As new cases of coronavirus become known in the United States, more people are taking extra steps to stay healthy. For the most part, this means avoiding crowds and washing your hands more. However, some workplaces are also transitioning into virtual offices amid the coronavirus scare as well. This means working from home for more people.
Why Workplaces Are Transitioning
Many schools are also moving to online classes while the coronavirus scare is at its peak. For working parents, kids transitioning into virtual classrooms may also mean they have to stay home and move to a virtual office.
Not to mention, allowing your workers to do their day’s work from home will help limit the possibility of someone in the office getting coronavirus. If you’ve seen any of the other facilities where the virus has been reported, you know this is huge. The cost of paying for the decontamination of your office could level a small business expense wise.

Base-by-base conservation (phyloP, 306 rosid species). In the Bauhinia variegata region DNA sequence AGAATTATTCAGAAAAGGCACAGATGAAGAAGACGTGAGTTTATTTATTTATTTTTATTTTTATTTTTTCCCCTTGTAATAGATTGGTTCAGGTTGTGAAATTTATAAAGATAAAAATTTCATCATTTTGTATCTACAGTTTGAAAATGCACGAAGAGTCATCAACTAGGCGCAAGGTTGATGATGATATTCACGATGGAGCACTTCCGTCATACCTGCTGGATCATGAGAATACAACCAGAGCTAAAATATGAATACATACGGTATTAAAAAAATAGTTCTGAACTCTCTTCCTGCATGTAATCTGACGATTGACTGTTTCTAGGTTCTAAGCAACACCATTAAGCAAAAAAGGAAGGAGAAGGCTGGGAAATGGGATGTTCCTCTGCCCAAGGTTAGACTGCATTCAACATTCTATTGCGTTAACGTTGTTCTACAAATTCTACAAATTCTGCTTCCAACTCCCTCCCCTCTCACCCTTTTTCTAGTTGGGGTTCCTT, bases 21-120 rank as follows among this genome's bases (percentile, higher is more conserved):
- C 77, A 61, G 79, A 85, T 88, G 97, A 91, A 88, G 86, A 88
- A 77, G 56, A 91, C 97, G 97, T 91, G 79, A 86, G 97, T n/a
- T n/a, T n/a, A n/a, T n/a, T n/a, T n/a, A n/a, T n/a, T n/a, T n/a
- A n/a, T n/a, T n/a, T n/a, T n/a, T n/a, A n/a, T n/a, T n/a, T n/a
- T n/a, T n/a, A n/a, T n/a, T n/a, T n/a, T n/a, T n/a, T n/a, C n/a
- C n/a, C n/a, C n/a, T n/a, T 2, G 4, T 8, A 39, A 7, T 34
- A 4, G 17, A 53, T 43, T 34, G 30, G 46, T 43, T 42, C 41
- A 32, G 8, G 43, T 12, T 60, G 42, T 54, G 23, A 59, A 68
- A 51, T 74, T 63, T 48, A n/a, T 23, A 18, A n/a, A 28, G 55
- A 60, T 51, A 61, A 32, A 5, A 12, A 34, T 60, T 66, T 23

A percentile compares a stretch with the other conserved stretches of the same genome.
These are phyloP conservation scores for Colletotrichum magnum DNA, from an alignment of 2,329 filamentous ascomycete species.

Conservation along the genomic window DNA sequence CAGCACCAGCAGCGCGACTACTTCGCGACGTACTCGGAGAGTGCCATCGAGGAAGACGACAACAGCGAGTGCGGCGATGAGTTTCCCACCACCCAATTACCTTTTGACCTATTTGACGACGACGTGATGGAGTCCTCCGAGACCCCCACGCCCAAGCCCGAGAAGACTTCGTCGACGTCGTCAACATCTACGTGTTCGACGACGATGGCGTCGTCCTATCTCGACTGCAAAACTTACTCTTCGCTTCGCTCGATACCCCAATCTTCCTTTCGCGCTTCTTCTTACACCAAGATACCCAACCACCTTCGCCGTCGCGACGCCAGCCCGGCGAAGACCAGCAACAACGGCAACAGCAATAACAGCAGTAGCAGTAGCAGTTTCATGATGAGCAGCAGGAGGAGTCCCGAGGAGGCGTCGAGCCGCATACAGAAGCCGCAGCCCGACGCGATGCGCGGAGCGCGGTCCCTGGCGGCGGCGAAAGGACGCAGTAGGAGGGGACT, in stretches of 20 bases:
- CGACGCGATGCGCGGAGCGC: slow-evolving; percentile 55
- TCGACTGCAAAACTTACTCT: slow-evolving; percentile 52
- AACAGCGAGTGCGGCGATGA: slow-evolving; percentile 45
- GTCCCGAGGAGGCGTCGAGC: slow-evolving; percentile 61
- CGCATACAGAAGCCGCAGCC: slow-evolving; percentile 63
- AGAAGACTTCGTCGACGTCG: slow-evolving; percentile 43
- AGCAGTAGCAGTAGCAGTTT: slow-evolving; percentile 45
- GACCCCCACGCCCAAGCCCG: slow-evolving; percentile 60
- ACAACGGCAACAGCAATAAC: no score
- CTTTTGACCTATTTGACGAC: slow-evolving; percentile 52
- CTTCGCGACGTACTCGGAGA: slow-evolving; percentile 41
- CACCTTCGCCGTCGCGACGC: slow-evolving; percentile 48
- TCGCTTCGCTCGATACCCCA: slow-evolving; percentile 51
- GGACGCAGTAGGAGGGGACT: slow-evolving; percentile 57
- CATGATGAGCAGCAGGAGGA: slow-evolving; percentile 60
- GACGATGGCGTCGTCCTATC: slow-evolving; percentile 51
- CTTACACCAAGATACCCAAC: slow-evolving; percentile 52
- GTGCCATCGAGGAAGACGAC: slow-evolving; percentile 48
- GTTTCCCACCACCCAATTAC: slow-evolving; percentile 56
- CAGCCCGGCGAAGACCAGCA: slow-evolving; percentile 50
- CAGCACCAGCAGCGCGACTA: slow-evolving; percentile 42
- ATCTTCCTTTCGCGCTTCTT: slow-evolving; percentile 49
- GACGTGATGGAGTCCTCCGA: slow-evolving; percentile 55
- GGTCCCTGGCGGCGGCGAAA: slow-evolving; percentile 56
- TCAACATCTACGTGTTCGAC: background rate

How This May Impact Business
For small business owners, the biggest way this may impact day-to-day business is the transition period for employees to get used to working virtually. At first, some productivity will be lost.
Businesses that have always been brick-and-mortar may also need to re-train some employees on best practices in the virtual office. There may also be some initial cost on the business’ (or employee’s) part to get a home office set up. Not to worry though – those costs will be tax-deductible.
Having some staff members work from home may also initially limit the business dealings you’re capable of handling. However, a huge percentage of the workforce already works part of the week (if not the entire thing) from home anyway. So, you’ll likely be able to find a workaround for those tasks.
Readers, what are your thoughts about workplaces switching focus to virtual offices during the coronavirus scare?